.32 caliber Firing Mechanism for Lyle Line Throwing Cannon   .32 caliber Firing Mechanism for Lyle Line Throwing Cannon   .32 caliber Firing Mechanism for Lyle Line Throwing Cannon
 
This takes a .22 or .32 blank cartage.
 
  .32 caliber Firing Mechanism for Lyle Line Throwing Cannon  
 
 This is a USCG-type firing mechanism, percussion, with leaf-type lanyard trigger.
 
.32 caliber Firing Mechanism for Lyle Line Throwing Cannon   .32 caliber Firing Mechanism for Lyle Line Throwing Cannon  .32 caliber Firing Mechanism for Lyle Line Throwing Cannon
New, apparently never fired, best quality workmanship. We think it was made "back when" for the USCG.
The lanyard and leaf sear shown in photos are included.
 
.32 caliber Firing Mechanism for Lyle Line Throwing Cannon  .32 caliber Firing Mechanism for Lyle Line Throwing Cannon
 
These are almost impossible to find used and this only the third one we have ever had available in the last 20+ years!
 
Sold out
 

Steel Naval Co. Life Saving Line Cannon

Naval Company Life saving cannon for sale

This gun is in original condition and ready for display or restoration.

Naval Company Life saving cannon for sale

It is complete, less the firing mechanism. We do have a new firing mechanism available separately!

Naval Company Life saving cannon for sale  Naval Company Life saving cannon for sale  Naval Company Life saving cannon for sale

It was just released from a museum like the one below.

This is in original unrestored condition!

It is gun No. 193 and marked with the date of 10 - 12 - 43

The weight of this cannon is near 200 pounds.

The barrel is 28 inches long with a 2.5 inch bore and has an overall length of 38 inches.

 These cannons were used during World War 2 as a live saving device for ships within 700 yards of shore and for sending lines between ships at sea.

  They were replaced by rockets in the 1950's, so production was ended.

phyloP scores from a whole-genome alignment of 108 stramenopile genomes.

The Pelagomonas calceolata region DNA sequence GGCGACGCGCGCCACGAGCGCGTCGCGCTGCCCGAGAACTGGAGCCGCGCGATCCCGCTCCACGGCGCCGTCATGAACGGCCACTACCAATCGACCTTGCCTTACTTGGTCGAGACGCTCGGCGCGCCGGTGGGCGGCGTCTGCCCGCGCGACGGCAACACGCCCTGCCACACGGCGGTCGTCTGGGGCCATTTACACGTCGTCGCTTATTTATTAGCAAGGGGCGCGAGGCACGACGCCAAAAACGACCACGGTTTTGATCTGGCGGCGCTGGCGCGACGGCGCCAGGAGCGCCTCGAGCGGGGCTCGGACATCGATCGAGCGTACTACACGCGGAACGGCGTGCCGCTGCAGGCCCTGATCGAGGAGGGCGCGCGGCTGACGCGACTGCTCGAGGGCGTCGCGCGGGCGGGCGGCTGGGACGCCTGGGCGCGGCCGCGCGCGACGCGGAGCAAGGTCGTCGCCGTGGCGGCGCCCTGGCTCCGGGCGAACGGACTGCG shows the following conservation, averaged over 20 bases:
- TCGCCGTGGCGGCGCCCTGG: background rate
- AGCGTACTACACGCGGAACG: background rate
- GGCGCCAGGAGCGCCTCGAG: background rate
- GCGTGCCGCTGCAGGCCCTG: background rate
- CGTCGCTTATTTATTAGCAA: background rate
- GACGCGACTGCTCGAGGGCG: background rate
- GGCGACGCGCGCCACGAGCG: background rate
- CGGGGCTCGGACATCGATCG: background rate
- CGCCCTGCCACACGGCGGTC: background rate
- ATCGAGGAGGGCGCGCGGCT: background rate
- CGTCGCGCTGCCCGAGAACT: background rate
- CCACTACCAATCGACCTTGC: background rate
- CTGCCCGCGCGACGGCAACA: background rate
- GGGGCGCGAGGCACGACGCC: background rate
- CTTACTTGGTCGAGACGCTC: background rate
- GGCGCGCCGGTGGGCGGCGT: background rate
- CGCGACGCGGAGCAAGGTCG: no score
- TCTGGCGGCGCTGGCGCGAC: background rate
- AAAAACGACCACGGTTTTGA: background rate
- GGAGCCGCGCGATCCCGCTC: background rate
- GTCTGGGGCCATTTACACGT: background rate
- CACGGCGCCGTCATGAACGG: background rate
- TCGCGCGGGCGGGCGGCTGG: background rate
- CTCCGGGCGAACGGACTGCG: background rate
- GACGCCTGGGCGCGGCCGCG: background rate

Price to sell very fast at: $1,495 + shipping

Located in Michigan for free pick up or we can arrange reasonable shipping anywhere.

Life saving line guns for sale

Pricing is as follows: 
  1. Schermuly rare rail mount - with GOOD markings. Price: $495
  2. Schermuly we think! Some markings Price: $350
  3. Schermuly with longer barrel. Price: $425
  4. Schermuly cased gun with original steel box: $750

All of above plus shipping.

Numerous more photos are available for each of the above guns on request! 

Bronze & Steel "Lyle" Type  Line Cannons Wanted!

           

  Lyle type line cannon

  Line cannon projectile

Wanted ORIGINAL projectiles for Bronze "C" Lyle Gun

Recent Line Cannon Sales!

 

    

Galbraith Bronze "Lyle" Line cannon

      Line cannon  Life saving cannon

 H. C Dimond Line Cannon

Note: We have sold all of the above Lyle cannons and nearly 100 more!

Information on the Lyle type life saving line cannons

Experiments in shooting tethered projectiles dates back to circa 1800.  A mortar device was credited with saving lives in 1850.  But it wasn't until West Point and M.I.T.  graduate David A. Lyle (1845 - 1937) began his research / testing that resulted in reliable efficient designs.  Thus Line saving guns are most often referred to as "Lyle Guns".

The US Government funded many line throwing gun projects.   There were about 30 companies who made line throwing guns from the late 1800's to 1952.  Famous names included, American Manufacturing, Galbraith, General Ordnance, Naval Co., Sculler and Steward.